The Highest-End Notebooks, 2009by Jarred Walton on October 14, 2009 3:10 AM EST
Clevo W870CU Specifications
Clevo makes the base notebook chassis for many companies, but this particular sample comes directly from the manufacturer -- courtesy of Intel. The W870CU is the first notebook to hit the market that utilizes the mobile variant of the Core i7 processors. That means you can get quad-core plus Hyper-Threading without resorting to the extreme cooling measures of the D900F. The result is that the W870CU weighs several pounds less than the D900F and M980NU. At the same time, it also offers less performance, and it typically costs less. AVADirect and others allow extensive customizations for the W870CU, and here are the common options.
|Clevo W870CU Specifications|
|Processor||Core i7-720QM (4x1.6GHz+HTT, 45nm, 6MB L3, 2.5GT/s QPI, 45W)
Core i7-820QM (4x1.73GHz+HTT, 45nm, 8MB L3, 2.5GT/s QPI, 45W)
Core i7-920XM (4x2.0GHz+HTT, 45nm, 8MB L3, 2.5GT/s QPI, 55W)
|Memory||2x1024MB DDR3-1066 to 2x4096MB DDR3-1333|
|Graphics||NVIDIA GeForce GTX 280M 1GB GDDR3|
|Display||17.3" HD+ (1600x900) or 1080p (1920x1080)|
|Hard Drive||Up to two HDDs/SSDs with optional RAID 0/1|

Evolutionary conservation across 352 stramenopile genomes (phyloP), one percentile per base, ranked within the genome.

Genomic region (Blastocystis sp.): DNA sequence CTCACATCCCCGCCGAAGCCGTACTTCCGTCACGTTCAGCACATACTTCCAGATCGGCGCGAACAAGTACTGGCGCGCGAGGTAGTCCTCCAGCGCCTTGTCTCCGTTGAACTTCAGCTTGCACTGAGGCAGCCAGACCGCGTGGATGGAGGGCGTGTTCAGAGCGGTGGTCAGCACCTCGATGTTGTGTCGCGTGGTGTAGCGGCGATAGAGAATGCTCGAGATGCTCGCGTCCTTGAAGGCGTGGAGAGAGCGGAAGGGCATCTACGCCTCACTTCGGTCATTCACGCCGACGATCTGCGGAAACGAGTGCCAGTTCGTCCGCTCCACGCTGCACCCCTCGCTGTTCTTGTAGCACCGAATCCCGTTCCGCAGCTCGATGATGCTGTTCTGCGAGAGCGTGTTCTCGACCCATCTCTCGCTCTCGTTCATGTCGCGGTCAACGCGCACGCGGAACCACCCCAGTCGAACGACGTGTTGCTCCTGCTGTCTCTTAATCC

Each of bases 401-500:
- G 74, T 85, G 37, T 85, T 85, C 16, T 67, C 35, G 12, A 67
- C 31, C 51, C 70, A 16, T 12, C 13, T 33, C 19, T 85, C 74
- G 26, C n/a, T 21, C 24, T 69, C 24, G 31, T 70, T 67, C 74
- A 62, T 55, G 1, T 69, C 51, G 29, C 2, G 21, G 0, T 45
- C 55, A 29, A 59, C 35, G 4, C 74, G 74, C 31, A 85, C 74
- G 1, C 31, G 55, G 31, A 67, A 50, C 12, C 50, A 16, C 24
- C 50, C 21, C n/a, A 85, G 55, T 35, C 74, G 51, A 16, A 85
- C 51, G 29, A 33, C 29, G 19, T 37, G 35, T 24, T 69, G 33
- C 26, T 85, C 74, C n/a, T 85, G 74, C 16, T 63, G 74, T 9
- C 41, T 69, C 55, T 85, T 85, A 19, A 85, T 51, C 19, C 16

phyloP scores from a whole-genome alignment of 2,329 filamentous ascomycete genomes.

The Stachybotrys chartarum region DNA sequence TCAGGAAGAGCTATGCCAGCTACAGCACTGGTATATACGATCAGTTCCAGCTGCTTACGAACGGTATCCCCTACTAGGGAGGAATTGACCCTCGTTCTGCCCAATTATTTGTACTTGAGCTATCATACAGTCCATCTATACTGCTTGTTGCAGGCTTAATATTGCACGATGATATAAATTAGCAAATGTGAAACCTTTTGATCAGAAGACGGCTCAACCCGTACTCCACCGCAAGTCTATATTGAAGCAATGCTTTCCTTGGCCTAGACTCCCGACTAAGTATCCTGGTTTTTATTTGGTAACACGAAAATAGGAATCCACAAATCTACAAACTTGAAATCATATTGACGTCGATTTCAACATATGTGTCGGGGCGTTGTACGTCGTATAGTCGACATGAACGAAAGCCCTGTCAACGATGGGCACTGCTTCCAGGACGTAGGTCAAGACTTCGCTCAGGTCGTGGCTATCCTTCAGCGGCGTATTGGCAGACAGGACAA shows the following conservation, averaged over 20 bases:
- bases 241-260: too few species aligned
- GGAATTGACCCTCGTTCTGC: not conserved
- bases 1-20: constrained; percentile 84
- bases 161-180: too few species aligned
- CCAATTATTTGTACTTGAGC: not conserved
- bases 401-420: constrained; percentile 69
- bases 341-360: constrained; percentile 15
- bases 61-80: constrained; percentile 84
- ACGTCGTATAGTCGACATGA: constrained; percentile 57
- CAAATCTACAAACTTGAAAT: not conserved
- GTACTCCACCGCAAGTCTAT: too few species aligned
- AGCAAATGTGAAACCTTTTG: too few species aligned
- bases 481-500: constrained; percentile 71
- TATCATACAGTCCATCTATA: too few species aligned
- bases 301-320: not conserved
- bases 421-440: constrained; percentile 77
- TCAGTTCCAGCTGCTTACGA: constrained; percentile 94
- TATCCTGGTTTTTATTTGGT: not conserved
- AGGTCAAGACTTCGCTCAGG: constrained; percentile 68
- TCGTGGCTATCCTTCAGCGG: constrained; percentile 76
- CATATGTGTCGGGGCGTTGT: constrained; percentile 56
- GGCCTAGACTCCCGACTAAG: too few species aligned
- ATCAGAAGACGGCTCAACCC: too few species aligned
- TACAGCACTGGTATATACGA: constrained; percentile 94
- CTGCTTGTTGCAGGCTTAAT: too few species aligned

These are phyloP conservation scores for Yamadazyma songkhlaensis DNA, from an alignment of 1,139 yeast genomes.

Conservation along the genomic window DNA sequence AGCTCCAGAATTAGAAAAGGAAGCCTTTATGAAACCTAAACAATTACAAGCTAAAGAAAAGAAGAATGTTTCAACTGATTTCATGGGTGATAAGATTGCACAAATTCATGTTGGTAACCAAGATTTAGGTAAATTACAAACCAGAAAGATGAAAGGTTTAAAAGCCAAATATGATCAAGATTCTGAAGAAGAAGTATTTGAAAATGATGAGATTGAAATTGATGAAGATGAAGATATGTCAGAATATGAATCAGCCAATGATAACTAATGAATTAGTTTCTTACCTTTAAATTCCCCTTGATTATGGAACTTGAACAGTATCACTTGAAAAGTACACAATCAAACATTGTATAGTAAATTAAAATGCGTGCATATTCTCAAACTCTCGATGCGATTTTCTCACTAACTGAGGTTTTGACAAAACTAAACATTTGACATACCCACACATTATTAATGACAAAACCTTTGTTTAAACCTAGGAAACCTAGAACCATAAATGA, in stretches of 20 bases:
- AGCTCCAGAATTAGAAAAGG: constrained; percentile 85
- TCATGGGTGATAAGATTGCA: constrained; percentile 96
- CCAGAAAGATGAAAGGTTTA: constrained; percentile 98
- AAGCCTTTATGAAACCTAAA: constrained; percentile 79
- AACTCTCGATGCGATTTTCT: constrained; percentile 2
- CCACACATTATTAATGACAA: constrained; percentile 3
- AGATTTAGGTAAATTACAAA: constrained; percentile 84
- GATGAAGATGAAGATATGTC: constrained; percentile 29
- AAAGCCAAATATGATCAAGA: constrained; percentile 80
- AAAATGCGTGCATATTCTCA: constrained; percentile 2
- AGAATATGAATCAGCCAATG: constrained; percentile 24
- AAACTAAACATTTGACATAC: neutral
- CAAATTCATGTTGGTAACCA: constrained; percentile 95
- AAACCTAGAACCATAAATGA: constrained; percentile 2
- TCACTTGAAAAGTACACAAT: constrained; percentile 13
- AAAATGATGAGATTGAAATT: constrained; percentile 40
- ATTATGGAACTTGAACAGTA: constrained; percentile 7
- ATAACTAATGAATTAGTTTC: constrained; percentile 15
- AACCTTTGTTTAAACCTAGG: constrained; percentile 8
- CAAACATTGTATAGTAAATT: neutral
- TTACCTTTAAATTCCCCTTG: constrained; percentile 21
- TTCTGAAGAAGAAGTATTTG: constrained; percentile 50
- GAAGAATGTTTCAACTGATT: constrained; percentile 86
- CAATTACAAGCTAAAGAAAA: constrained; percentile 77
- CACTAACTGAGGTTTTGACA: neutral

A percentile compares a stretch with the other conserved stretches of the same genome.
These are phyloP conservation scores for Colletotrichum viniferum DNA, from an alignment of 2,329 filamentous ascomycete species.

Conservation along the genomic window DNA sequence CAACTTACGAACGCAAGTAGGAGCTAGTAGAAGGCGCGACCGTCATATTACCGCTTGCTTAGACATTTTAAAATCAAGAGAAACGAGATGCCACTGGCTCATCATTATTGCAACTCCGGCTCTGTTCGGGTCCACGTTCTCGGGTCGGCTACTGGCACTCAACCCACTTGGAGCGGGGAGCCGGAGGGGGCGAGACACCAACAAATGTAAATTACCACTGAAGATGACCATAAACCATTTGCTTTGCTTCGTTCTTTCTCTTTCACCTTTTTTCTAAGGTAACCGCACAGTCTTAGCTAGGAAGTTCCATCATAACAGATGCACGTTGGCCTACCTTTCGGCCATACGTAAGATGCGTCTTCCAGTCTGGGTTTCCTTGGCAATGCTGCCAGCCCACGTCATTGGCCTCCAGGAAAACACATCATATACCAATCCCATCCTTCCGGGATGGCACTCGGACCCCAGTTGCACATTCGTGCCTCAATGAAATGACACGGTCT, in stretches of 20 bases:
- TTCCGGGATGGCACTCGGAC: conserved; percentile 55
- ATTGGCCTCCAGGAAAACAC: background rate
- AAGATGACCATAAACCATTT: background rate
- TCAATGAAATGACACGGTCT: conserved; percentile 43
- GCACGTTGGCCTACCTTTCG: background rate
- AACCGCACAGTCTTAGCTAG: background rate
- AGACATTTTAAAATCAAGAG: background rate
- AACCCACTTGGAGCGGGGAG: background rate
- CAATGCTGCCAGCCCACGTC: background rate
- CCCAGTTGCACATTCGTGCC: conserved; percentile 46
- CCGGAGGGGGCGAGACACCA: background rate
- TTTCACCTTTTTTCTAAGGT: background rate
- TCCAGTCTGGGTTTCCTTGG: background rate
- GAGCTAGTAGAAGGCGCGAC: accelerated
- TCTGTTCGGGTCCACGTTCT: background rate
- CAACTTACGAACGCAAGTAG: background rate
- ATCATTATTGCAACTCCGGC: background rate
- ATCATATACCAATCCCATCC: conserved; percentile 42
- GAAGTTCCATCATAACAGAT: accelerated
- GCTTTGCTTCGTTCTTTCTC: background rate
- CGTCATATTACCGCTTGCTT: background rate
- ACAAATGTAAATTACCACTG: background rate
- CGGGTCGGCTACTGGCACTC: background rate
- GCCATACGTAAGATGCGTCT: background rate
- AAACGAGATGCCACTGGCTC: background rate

|Optical Drive||8x DVDR SuperMulti
Blu-ray Reader/DVDRW Combo
|Networking||Realtek Gigabit Ethernet (RTL8168/8111 PCI-E)
Intel Wifi Link 5300 AGN WiFi
|Audio||6-Channel Realtek ALC888 HD Audio
(4 stereo speakers with four audio jacks+digital out)
|Battery/Adapter||4-cell, 11.1V, 3800mAh, 42.18Wh
120W Power Brick
|Left Side||Optical Drive
1 x USB 2.0
1 x Mini FireWire
MS/MS Pro/SD/MMC reader
Optional TV Tuner Input
|Right Side||4 x Audio/Microphone jacks
1 x USB 2.0
1 x eSATA
|Back Side||2 x Heat Exhaust
2 x USB 2.0
|Operating System||Windows Vista or Windows 7|
|Dimensions||16.22" x 10.98" x 1.77-2.11" (WxDxH)|
|Weight||8.8 lbs (with 4-cell battery)|
98-Key Keyboard with 10-Key
3 touch-sensitive multimedia keys
Optional Fingerprint Scanner
|Warranty||1-year standard Warranty
2-year and 3-year extended warranties available
|Price||Starting at ~$2150 online.
Tested configuration priced at ~$3325.
At present, there are only three mobile Core i7 processors. The slowest i7-720QM comes clocked at 1.6 GHz with single-core Turbo mode boosting clock speed up to 2.8 GHz. It's priced at $364, but the lower clock speeds may not be enough for some users. The i7-720QM also comes with 6MB of L3 cache instead of 8MB. The midrange i7-820QM runs at 1.73 GHz with single-core Turbo mode running at up to 3.06 GHz. That's going to be the sweet spot for most users, as the CPU cost of $546 is half of the $1054 Extreme Core i7-920XM, which runs at 2.0 GHz and has a single-core Turbo mode of 3.2 GHz.
Intel is the only company making QPI chipsets, so there's no getting around the requirement of the PM55. This is similar to the desktop P55, with 16 integrated PCI-E lanes that can be split into dual x8 lanes. Down the road, we will likely see SLI notebook variants, but for the time being we are limited to single GPU solutions. Depending on the laptop vendor, you should be able to get a single GTX 280M, GTX 260M, or a Mobility Radeon HD 4870XT. The latter has an ETA of December 2009 at Eurocom, with prices likely to be around $100 higher than the GTX 280M.